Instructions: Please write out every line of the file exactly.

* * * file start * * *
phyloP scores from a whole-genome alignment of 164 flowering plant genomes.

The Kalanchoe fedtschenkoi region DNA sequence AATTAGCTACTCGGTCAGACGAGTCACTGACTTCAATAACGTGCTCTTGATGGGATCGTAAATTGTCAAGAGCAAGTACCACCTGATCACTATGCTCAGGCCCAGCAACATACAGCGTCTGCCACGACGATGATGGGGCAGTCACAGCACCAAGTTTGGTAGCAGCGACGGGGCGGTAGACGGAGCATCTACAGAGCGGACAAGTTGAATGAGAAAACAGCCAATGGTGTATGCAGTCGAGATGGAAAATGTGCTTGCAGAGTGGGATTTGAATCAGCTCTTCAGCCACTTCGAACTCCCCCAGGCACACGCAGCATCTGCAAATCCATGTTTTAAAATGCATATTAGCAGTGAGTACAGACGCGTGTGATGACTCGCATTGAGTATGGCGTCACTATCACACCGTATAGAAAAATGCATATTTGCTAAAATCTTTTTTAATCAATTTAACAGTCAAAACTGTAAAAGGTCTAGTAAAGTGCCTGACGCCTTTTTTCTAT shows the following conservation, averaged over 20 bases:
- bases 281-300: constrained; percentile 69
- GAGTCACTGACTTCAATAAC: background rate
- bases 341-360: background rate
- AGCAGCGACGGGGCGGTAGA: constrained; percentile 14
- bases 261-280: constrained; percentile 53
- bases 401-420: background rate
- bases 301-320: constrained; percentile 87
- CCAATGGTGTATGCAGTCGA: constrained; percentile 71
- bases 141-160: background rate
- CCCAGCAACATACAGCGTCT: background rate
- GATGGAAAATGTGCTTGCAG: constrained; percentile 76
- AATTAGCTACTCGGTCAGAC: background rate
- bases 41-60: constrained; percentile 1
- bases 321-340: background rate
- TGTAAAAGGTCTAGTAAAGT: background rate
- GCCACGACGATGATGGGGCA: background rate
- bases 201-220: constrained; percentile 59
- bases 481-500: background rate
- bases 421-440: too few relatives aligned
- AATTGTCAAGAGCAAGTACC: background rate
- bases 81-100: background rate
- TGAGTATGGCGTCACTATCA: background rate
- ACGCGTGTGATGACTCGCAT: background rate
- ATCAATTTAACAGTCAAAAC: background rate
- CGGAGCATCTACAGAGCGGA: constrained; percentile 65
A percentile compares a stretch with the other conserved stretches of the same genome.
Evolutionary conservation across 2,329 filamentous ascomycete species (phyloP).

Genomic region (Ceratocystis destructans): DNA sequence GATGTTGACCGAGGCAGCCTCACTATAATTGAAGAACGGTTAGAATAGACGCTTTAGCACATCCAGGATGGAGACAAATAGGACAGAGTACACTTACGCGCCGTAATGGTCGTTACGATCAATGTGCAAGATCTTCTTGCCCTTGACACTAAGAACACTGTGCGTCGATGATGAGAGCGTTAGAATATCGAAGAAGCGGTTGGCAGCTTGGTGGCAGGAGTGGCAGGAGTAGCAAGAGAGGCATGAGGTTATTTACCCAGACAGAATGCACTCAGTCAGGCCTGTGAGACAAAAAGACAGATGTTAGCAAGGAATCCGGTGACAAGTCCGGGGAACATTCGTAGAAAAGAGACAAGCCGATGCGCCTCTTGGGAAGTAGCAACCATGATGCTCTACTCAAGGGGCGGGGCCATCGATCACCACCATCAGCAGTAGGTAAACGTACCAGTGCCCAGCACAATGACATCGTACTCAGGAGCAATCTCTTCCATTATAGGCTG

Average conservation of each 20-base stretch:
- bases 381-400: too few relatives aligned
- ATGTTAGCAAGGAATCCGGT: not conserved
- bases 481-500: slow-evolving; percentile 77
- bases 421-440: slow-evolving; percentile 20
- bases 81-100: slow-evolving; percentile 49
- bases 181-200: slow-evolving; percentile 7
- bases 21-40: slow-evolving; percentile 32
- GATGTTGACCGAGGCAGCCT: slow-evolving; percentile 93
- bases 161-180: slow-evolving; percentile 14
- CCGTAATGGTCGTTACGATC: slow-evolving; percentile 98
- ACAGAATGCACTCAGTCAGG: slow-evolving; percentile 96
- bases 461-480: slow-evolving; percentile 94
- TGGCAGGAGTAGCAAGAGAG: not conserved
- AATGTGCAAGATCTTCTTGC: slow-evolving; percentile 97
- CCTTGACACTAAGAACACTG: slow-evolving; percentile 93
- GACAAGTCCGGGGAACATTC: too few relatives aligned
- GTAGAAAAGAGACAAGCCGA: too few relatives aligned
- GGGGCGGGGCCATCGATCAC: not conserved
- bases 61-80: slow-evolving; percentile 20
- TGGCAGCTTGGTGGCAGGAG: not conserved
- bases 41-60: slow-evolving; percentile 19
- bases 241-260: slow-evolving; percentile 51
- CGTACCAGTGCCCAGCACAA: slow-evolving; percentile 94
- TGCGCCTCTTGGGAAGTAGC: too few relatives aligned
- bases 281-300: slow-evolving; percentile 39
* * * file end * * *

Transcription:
phyloP scores from a whole-genome alignment of 164 flowering plant genomes.

The Kalanchoe fedtschenkoi region DNA sequence AATTAGCTACTCGGTCAGACGAGTCACTGACTTCAATAACGTGCTCTTGATGGGATCGTAAATTGTCAAGAGCAAGTACCACCTGATCACTATGCTCAGGCCCAGCAACATACAGCGTCTGCCACGACGATGATGGGGCAGTCACAGCACCAAGTTTGGTAGCAGCGACGGGGCGGTAGACGGAGCATCTACAGAGCGGACAAGTTGAATGAGAAAACAGCCAATGGTGTATGCAGTCGAGATGGAAAATGTGCTTGCAGAGTGGGATTTGAATCAGCTCTTCAGCCACTTCGAACTCCCCCAGGCACACGCAGCATCTGCAAATCCATGTTTTAAAATGCATATTAGCAGTGAGTACAGACGCGTGTGATGACTCGCATTGAGTATGGCGTCACTATCACACCGTATAGAAAAATGCATATTTGCTAAAATCTTTTTTAATCAATTTAACAGTCAAAACTGTAAAAGGTCTAGTAAAGTGCCTGACGCCTTTTTTCTAT shows the following conservation, averaged over 20 bases:
- bases 281-300: constrained; percentile 69
- GAGTCACTGACTTCAATAAC: background rate
- bases 341-360: background rate
- AGCAGCGACGGGGCGGTAGA: constrained; percentile 14
- bases 261-280: constrained; percentile 53
- bases 401-420: background rate
- bases 301-320: constrained; percentile 87
- CCAATGGTGTATGCAGTCGA: constrained; percentile 71
- bases 141-160: background rate
- CCCAGCAACATACAGCGTCT: background rate
- GATGGAAAATGTGCTTGCAG: constrained; percentile 76
- AATTAGCTACTCGGTCAGAC: background rate
- bases 41-60: constrained; percentile 1
- bases 321-340: background rate
- TGTAAAAGGTCTAGTAAAGT: background rate
- GCCACGACGATGATGGGGCA: background rate
- bases 201-220: constrained; percentile 59
- bases 481-500: background rate
- bases 421-440: too few relatives aligned
- AATTGTCAAGAGCAAGTACC: background rate
- bases 81-100: background rate
- TGAGTATGGCGTCACTATCA: background rate
- ACGCGTGTGATGACTCGCAT: background rate
- ATCAATTTAACAGTCAAAAC: background rate
- CGGAGCATCTACAGAGCGGA: constrained; percentile 65
A percentile compares a stretch with the other conserved stretches of the same genome.
Evolutionary conservation across 2,329 filamentous ascomycete species (phyloP).

Genomic region (Ceratocystis destructans): DNA sequence GATGTTGACCGAGGCAGCCTCACTATAATTGAAGAACGGTTAGAATAGACGCTTTAGCACATCCAGGATGGAGACAAATAGGACAGAGTACACTTACGCGCCGTAATGGTCGTTACGATCAATGTGCAAGATCTTCTTGCCCTTGACACTAAGAACACTGTGCGTCGATGATGAGAGCGTTAGAATATCGAAGAAGCGGTTGGCAGCTTGGTGGCAGGAGTGGCAGGAGTAGCAAGAGAGGCATGAGGTTATTTACCCAGACAGAATGCACTCAGTCAGGCCTGTGAGACAAAAAGACAGATGTTAGCAAGGAATCCGGTGACAAGTCCGGGGAACATTCGTAGAAAAGAGACAAGCCGATGCGCCTCTTGGGAAGTAGCAACCATGATGCTCTACTCAAGGGGCGGGGCCATCGATCACCACCATCAGCAGTAGGTAAACGTACCAGTGCCCAGCACAATGACATCGTACTCAGGAGCAATCTCTTCCATTATAGGCTG

Average conservation of each 20-base stretch:
- bases 381-400: too few relatives aligned
- ATGTTAGCAAGGAATCCGGT: not conserved
- bases 481-500: slow-evolving; percentile 77
- bases 421-440: slow-evolving; percentile 20
- bases 81-100: slow-evolving; percentile 49
- bases 181-200: slow-evolving; percentile 7
- bases 21-40: slow-evolving; percentile 32
- GATGTTGACCGAGGCAGCCT: slow-evolving; percentile 93
- bases 161-180: slow-evolving; percentile 14
- CCGTAATGGTCGTTACGATC: slow-evolving; percentile 98
- ACAGAATGCACTCAGTCAGG: slow-evolving; percentile 96
- bases 461-480: slow-evolving; percentile 94
- TGGCAGGAGTAGCAAGAGAG: not conserved
- AATGTGCAAGATCTTCTTGC: slow-evolving; percentile 97
- CCTTGACACTAAGAACACTG: slow-evolving; percentile 93
- GACAAGTCCGGGGAACATTC: too few relatives aligned
- GTAGAAAAGAGACAAGCCGA: too few relatives aligned
- GGGGCGGGGCCATCGATCAC: not conserved
- bases 61-80: slow-evolving; percentile 20
- TGGCAGCTTGGTGGCAGGAG: not conserved
- bases 41-60: slow-evolving; percentile 19
- bases 241-260: slow-evolving; percentile 51
- CGTACCAGTGCCCAGCACAA: slow-evolving; percentile 94
- TGCGCCTCTTGGGAAGTAGC: too few relatives aligned
- bases 281-300: slow-evolving; percentile 39